# 12.1: Math Methods

In mathematics, you have probably seen functions like sin and log, and you have learned to evaluate expressions like $$\sin(\pi/2)$$ and $$\log{(1/x)}$$. First, you evaluate the expression in parentheses, which is called the argument of the function. Then you can evaluate the function itself, maybe by punching it into a calculator.

This process can be applied repeatedly to evaluate more complex expressions like $$\log{(1 / \sin(\pi/2))}$$. First we evaluate the argument of the innermost function, then evaluate the function itself, and so on.

The Java library includes a Math class that provides common mathematical operations. Math is in the java.lang package, so you don’t have to import it. You can use, or invoke, Math methods like this:

double root = Math.sqrt(17.0);
double angle = 1.5;
double height = Math.sin(angle);


The first line sets root to the square root of 17. The third line finds the sine of 1.5 (the value of angle).

Arguments of the trigonometric functions – sin, cos, and tan – should be in radians. To convert from degrees to radians, you can divide by 180 and multiply by π. Conveniently, the Math class provides a constant double named PI that contains an approximation of $$\pi$$:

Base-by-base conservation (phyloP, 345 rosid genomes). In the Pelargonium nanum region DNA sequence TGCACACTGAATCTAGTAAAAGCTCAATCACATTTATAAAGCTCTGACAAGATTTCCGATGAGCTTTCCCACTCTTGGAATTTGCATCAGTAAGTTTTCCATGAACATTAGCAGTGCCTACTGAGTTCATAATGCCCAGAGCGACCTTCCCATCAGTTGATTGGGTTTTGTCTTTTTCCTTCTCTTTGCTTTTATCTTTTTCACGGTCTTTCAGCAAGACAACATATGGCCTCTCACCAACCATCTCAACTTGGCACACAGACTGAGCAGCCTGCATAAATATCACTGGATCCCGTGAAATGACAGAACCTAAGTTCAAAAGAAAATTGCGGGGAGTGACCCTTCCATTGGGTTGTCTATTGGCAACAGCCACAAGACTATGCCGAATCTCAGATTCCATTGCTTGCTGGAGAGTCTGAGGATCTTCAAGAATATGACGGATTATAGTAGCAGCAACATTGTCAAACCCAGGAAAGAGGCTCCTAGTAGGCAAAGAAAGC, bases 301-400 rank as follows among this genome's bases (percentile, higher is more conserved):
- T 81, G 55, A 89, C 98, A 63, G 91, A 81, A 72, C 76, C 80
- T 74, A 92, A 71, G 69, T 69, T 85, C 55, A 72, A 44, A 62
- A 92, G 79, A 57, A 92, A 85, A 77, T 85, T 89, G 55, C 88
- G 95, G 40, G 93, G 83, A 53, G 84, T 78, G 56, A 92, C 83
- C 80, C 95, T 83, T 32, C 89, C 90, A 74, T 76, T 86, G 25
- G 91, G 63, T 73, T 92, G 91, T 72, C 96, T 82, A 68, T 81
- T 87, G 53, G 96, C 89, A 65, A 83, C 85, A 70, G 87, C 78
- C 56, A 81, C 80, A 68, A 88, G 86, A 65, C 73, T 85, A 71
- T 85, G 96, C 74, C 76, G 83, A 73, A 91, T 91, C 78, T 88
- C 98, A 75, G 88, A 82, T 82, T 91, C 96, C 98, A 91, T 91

double degrees = 90;
double angle = degrees / 180.0 * Math.PI;


Notice that PI is in capital letters. Java does not recognize Pi, pi, or pie. Also, PI is the name of a variable, not a method, so it doesn’t have parentheses. The same is true for the constant Math.E, which approximates Euler’s number.

Converting to and from radians is a common operation, so the Math class provides methods that do it for you.

double radians = Math.toRadians(180.0);
double degrees = Math.toDegrees(Math.PI);


Another useful method is round, which rounds a floating-point value to the nearest integer and returns a long. A long is like an int, but bigger. More specifically, an int uses 32 bits; the largest value it can hold is 231−1, which is about 2 billion. A long uses 64 bits, so the largest value is 263−1, which is about 9 quintillion.

long x = Math.round(Math.PI * 20.0);


The result is 63 (rounded up from 62.8319).

Take a minute to read the documentation for these and other methods in the Math class. The easiest way to find documentation for Java classes is to do a web search for “Java” and the name of the class.